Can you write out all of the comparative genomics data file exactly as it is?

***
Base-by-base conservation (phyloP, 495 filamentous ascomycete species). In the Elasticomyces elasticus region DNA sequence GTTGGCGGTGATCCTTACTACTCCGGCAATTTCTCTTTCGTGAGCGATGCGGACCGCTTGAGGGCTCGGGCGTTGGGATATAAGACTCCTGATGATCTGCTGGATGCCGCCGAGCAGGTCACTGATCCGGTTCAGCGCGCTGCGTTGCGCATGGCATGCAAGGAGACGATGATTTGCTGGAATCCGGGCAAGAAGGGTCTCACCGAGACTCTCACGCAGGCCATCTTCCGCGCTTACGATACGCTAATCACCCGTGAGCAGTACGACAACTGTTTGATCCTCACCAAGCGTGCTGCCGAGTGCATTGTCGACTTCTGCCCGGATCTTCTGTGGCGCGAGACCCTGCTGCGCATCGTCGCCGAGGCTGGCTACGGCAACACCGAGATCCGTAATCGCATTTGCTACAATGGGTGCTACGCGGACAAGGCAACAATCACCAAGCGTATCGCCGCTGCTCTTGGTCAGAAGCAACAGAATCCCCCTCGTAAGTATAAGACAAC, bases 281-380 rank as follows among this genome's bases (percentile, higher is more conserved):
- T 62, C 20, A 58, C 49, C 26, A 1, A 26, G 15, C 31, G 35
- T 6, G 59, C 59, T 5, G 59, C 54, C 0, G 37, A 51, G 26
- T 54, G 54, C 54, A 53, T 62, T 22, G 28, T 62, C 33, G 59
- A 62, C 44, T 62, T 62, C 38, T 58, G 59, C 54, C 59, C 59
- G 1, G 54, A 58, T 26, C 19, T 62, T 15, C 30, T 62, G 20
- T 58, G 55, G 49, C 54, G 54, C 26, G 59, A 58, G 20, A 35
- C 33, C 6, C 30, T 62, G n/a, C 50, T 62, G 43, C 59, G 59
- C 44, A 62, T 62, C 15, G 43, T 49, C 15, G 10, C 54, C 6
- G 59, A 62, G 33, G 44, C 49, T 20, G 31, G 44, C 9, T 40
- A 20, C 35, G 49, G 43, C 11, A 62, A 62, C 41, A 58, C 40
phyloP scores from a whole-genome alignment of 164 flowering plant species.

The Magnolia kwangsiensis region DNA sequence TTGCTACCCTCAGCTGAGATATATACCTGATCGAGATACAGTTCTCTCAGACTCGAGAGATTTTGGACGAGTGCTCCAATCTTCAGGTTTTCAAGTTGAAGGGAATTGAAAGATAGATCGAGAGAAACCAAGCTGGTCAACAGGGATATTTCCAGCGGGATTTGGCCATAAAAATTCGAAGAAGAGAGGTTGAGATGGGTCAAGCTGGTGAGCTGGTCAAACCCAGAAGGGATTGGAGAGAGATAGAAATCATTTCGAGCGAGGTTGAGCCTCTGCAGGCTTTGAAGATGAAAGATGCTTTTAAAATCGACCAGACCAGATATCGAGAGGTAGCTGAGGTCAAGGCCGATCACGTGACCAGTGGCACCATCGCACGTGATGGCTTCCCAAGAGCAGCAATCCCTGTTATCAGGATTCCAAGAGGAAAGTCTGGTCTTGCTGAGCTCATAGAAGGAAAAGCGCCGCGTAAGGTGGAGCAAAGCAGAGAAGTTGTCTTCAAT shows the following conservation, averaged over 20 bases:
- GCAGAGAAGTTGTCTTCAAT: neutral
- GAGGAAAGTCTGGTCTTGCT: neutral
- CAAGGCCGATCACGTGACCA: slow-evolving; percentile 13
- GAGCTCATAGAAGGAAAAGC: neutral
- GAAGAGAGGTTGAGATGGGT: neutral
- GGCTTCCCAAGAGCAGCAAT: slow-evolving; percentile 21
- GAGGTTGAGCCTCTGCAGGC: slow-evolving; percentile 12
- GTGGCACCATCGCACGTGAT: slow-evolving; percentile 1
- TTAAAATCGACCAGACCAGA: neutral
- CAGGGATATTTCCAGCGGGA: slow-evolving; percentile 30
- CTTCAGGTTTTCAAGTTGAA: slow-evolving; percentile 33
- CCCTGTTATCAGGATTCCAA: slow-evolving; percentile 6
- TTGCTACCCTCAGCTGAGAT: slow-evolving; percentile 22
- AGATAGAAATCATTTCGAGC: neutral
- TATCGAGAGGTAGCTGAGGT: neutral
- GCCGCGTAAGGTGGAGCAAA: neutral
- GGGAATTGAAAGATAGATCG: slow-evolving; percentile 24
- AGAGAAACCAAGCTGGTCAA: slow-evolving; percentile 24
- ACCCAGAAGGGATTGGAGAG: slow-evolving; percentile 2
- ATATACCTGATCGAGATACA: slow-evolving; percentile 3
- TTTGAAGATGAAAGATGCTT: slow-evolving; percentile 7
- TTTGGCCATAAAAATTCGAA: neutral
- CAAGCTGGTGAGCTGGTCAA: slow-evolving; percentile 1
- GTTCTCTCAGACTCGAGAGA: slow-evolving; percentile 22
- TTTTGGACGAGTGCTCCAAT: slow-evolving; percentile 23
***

Base-by-base conservation (phyloP, 495 filamentous ascomycete species). In the Elasticomyces elasticus region DNA sequence GTTGGCGGTGATCCTTACTACTCCGGCAATTTCTCTTTCGTGAGCGATGCGGACCGCTTGAGGGCTCGGGCGTTGGGATATAAGACTCCTGATGATCTGCTGGATGCCGCCGAGCAGGTCACTGATCCGGTTCAGCGCGCTGCGTTGCGCATGGCATGCAAGGAGACGATGATTTGCTGGAATCCGGGCAAGAAGGGTCTCACCGAGACTCTCACGCAGGCCATCTTCCGCGCTTACGATACGCTAATCACCCGTGAGCAGTACGACAACTGTTTGATCCTCACCAAGCGTGCTGCCGAGTGCATTGTCGACTTCTGCCCGGATCTTCTGTGGCGCGAGACCCTGCTGCGCATCGTCGCCGAGGCTGGCTACGGCAACACCGAGATCCGTAATCGCATTTGCTACAATGGGTGCTACGCGGACAAGGCAACAATCACCAAGCGTATCGCCGCTGCTCTTGGTCAGAAGCAACAGAATCCCCCTCGTAAGTATAAGACAAC, bases 281-380 rank as follows among this genome's bases (percentile, higher is more conserved):
- T 62, C 20, A 58, C 49, C 26, A 1, A 26, G 15, C 31, G 35
- T 6, G 59, C 59, T 5, G 59, C 54, C 0, G 37, A 51, G 26
- T 54, G 54, C 54, A 53, T 62, T 22, G 28, T 62, C 33, G 59
- A 62, C 44, T 62, T 62, C 38, T 58, G 59, C 54, C 59, C 59
- G 1, G 54, A 58, T 26, C 19, T 62, T 15, C 30, T 62, G 20
- T 58, G 55, G 49, C 54, G 54, C 26, G 59, A 58, G 20, A 35
- C 33, C 6, C 30, T 62, G n/a, C 50, T 62, G 43, C 59, G 59
- C 44, A 62, T 62, C 15, G 43, T 49, C 15, G 10, C 54, C 6
- G 59, A 62, G 33, G 44, C 49, T 20, G 31, G 44, C 9, T 40
- A 20, C 35, G 49, G 43, C 11, A 62, A 62, C 41, A 58, C 40
phyloP scores from a whole-genome alignment of 164 flowering plant species.

The Magnolia kwangsiensis region DNA sequence TTGCTACCCTCAGCTGAGATATATACCTGATCGAGATACAGTTCTCTCAGACTCGAGAGATTTTGGACGAGTGCTCCAATCTTCAGGTTTTCAAGTTGAAGGGAATTGAAAGATAGATCGAGAGAAACCAAGCTGGTCAACAGGGATATTTCCAGCGGGATTTGGCCATAAAAATTCGAAGAAGAGAGGTTGAGATGGGTCAAGCTGGTGAGCTGGTCAAACCCAGAAGGGATTGGAGAGAGATAGAAATCATTTCGAGCGAGGTTGAGCCTCTGCAGGCTTTGAAGATGAAAGATGCTTTTAAAATCGACCAGACCAGATATCGAGAGGTAGCTGAGGTCAAGGCCGATCACGTGACCAGTGGCACCATCGCACGTGATGGCTTCCCAAGAGCAGCAATCCCTGTTATCAGGATTCCAAGAGGAAAGTCTGGTCTTGCTGAGCTCATAGAAGGAAAAGCGCCGCGTAAGGTGGAGCAAAGCAGAGAAGTTGTCTTCAAT shows the following conservation, averaged over 20 bases:
- GCAGAGAAGTTGTCTTCAAT: neutral
- GAGGAAAGTCTGGTCTTGCT: neutral
- CAAGGCCGATCACGTGACCA: slow-evolving; percentile 13
- GAGCTCATAGAAGGAAAAGC: neutral
- GAAGAGAGGTTGAGATGGGT: neutral
- GGCTTCCCAAGAGCAGCAAT: slow-evolving; percentile 21
- GAGGTTGAGCCTCTGCAGGC: slow-evolving; percentile 12
- GTGGCACCATCGCACGTGAT: slow-evolving; percentile 1
- TTAAAATCGACCAGACCAGA: neutral
- CAGGGATATTTCCAGCGGGA: slow-evolving; percentile 30
- CTTCAGGTTTTCAAGTTGAA: slow-evolving; percentile 33
- CCCTGTTATCAGGATTCCAA: slow-evolving; percentile 6
- TTGCTACCCTCAGCTGAGAT: slow-evolving; percentile 22
- AGATAGAAATCATTTCGAGC: neutral
- TATCGAGAGGTAGCTGAGGT: neutral
- GCCGCGTAAGGTGGAGCAAA: neutral
- GGGAATTGAAAGATAGATCG: slow-evolving; percentile 24
- AGAGAAACCAAGCTGGTCAA: slow-evolving; percentile 24
- ACCCAGAAGGGATTGGAGAG: slow-evolving; percentile 2
- ATATACCTGATCGAGATACA: slow-evolving; percentile 3
- TTTGAAGATGAAAGATGCTT: slow-evolving; percentile 7
- TTTGGCCATAAAAATTCGAA: neutral
- CAAGCTGGTGAGCTGGTCAA: slow-evolving; percentile 1
- GTTCTCTCAGACTCGAGAGA: slow-evolving; percentile 22
- TTTTGGACGAGTGCTCCAAT: slow-evolving; percentile 23